This volume explores the implications of humans as evolved social animals. Gilbert suggests that evolution has given rise to a varied set of social competencies which form the basis of our personal knowledge and understanding. These competencies are classified as: a) Care eliciting b) Care giving c) Co?operating and d) Competing. Each of these are seen as core schemata, or archetypal potentials around which knowledge is built, and from which, our propensity for suffering flow. For example our predisposition to think of ourselves as superior or inferior to others comes from innate competencies which evolve from dominance and social ranking. Gilbert shows how primitive competencies become modified by experience and what happens when this modification is unsatisfactory, for example leading to preoccupations with fantasy and behaviour which is dominance and power focused. Throughout the text Gilbert shows how two psychological systems (derived from ethological and experimental work), labelled the defense and safety system dominate the unfolding and integration of human mental life.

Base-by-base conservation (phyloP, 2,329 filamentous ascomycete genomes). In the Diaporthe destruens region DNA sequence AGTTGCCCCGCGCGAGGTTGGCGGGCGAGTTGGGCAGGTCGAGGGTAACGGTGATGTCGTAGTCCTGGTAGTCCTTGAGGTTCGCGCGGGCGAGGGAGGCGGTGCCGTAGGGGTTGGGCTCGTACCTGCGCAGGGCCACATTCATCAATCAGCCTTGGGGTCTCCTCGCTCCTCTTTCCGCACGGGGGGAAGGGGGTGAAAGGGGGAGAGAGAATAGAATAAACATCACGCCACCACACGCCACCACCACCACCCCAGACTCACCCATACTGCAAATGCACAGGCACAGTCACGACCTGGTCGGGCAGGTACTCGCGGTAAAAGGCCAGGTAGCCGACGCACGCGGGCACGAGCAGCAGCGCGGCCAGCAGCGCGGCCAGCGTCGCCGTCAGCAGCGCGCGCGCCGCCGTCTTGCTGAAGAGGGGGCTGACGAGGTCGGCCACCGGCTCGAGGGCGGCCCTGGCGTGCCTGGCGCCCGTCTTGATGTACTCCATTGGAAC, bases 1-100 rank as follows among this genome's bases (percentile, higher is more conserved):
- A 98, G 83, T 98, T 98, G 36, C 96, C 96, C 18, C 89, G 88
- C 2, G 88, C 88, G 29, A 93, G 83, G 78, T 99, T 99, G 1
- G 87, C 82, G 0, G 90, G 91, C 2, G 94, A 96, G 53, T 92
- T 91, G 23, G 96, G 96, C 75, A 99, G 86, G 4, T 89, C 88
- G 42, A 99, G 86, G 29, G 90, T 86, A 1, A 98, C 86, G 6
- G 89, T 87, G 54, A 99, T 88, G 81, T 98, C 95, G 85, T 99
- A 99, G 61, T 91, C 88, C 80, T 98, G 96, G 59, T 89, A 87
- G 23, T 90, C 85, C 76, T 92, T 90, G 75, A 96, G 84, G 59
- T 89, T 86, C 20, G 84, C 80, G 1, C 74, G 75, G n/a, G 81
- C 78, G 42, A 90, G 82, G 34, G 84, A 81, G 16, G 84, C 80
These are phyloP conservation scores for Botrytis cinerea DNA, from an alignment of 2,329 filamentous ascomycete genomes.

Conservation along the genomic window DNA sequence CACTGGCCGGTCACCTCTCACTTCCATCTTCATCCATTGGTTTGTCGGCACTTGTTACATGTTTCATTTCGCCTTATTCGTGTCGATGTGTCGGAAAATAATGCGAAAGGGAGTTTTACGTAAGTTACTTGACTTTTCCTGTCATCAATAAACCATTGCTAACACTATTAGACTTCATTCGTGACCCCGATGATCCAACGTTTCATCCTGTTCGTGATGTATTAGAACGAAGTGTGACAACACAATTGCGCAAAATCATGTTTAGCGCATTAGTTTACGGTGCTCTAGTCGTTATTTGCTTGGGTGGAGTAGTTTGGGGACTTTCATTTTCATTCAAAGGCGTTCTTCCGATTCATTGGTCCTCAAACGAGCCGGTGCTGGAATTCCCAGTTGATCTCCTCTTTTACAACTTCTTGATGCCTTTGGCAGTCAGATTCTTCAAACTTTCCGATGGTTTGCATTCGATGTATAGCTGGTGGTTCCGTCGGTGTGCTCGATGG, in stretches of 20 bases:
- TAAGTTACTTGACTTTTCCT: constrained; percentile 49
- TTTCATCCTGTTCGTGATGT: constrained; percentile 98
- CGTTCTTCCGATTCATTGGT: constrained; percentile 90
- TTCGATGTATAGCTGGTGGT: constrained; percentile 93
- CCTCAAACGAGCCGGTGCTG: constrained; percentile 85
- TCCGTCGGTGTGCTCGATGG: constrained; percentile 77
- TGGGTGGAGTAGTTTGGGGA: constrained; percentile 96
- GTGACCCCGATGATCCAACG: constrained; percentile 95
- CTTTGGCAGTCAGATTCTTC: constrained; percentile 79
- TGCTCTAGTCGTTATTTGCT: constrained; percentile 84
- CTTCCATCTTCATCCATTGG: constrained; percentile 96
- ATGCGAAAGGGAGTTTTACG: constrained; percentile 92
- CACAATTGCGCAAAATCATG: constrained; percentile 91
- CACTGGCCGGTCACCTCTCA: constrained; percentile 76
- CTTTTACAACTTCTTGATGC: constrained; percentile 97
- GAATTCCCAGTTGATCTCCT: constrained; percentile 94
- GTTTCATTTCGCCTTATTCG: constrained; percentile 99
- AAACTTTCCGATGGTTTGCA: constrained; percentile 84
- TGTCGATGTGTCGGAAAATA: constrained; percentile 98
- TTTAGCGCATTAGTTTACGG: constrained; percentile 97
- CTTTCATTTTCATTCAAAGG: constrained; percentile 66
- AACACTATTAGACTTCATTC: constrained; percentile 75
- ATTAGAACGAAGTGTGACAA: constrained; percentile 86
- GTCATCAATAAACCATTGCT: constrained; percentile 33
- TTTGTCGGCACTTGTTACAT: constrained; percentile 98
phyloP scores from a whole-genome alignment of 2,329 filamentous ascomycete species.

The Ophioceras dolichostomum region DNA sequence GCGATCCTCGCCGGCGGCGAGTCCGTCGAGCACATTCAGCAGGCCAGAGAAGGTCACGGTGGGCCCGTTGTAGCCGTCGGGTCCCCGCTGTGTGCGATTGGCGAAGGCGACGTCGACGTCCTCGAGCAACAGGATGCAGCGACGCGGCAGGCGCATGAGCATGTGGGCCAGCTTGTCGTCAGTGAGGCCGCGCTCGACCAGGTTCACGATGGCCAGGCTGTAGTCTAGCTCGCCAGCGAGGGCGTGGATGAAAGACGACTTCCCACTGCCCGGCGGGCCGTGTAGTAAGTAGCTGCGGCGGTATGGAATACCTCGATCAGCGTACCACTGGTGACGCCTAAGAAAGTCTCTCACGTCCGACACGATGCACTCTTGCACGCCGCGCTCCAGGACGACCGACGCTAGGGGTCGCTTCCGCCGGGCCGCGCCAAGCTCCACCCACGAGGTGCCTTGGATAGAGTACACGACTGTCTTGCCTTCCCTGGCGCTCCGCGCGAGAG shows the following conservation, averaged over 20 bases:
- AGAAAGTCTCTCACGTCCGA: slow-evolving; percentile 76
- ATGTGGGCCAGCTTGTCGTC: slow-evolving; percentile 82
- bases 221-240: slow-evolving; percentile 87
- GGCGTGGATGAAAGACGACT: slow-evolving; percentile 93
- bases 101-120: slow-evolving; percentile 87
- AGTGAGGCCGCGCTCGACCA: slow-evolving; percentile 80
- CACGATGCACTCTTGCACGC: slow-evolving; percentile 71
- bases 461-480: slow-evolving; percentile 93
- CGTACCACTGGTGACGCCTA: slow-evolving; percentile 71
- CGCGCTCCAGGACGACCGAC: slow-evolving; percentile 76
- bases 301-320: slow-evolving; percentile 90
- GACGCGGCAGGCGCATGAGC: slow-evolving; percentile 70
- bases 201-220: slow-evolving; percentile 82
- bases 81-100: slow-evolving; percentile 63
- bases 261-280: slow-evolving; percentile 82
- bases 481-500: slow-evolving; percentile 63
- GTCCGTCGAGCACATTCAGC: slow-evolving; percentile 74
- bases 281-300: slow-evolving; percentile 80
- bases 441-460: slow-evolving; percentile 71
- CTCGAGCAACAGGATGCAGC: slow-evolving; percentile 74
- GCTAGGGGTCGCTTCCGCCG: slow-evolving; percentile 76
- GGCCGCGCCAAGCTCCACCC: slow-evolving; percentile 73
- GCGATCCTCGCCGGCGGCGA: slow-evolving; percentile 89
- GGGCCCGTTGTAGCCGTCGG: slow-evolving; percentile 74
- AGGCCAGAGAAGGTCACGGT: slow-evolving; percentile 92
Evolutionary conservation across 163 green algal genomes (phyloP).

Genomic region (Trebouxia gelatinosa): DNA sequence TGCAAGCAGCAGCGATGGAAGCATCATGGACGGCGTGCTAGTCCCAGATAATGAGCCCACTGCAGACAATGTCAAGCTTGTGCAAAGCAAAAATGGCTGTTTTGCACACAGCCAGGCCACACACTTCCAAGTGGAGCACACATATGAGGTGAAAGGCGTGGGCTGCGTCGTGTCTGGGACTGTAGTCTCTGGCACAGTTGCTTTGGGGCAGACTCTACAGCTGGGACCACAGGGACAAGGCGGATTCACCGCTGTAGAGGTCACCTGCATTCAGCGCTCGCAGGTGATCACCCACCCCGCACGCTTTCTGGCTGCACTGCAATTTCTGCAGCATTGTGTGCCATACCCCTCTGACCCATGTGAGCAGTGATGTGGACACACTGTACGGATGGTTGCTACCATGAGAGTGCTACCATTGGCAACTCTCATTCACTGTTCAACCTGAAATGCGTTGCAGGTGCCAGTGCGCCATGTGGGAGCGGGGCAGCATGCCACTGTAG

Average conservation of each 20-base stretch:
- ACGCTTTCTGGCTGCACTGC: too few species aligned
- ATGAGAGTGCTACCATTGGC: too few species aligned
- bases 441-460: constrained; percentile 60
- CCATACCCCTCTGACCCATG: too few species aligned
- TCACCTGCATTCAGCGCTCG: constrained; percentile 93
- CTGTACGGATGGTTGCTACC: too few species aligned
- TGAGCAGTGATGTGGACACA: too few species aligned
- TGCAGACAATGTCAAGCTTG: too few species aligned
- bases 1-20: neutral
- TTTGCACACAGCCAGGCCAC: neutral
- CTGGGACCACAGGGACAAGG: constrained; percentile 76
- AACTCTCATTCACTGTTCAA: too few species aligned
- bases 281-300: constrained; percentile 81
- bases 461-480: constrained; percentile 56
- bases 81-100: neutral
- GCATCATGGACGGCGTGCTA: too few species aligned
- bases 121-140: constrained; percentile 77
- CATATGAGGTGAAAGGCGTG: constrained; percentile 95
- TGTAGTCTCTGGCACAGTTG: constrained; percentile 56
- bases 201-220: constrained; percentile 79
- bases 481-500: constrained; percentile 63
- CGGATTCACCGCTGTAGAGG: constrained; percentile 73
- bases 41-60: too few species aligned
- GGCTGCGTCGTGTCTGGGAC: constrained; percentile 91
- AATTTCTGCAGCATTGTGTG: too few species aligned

In the last chapter these varied themes are brought together to indicate how the social construction of self arises from the organization of knowledge encoded within the four competencies. Gilbert highlights how cultural factors may modify and activate many of our more primitive competencies leading not only to pathology proneness but also to behaviours that are collectively survival threatening.
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(229mm x 152mm x 23mm)
Psychology Press Ltd
Publisher: Taylor & Francis Ltd
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